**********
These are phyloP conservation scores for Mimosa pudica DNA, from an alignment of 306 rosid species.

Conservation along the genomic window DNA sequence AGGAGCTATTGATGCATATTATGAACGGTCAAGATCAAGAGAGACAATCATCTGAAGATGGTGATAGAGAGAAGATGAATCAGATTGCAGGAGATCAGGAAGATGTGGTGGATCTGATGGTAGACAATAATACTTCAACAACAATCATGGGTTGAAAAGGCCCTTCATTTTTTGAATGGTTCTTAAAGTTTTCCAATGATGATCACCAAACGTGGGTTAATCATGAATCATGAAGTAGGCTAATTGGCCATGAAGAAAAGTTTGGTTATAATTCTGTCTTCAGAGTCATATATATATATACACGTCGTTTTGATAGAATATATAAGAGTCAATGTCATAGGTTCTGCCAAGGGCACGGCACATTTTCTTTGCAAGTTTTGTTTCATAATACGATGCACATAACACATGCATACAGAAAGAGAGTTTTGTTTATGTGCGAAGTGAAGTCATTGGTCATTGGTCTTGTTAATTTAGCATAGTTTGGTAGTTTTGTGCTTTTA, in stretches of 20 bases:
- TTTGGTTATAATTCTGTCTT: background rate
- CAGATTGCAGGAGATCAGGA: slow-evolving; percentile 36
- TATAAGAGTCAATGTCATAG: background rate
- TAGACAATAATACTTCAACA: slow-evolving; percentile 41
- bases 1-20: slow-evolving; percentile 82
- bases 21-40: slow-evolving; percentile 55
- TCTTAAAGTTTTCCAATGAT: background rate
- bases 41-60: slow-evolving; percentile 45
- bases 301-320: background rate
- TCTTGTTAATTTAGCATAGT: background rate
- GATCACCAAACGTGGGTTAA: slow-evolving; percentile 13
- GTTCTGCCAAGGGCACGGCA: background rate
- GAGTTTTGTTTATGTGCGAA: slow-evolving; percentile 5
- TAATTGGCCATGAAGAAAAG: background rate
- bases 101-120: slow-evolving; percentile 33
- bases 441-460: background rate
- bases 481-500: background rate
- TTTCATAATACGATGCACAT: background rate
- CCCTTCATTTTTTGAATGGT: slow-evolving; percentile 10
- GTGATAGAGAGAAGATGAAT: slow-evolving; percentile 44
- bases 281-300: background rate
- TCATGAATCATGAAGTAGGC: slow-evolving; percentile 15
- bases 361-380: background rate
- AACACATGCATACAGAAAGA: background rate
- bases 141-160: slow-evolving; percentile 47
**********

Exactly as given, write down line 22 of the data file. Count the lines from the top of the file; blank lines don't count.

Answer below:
- GTGATAGAGAGAAGATGAAT: slow-evolving; percentile 44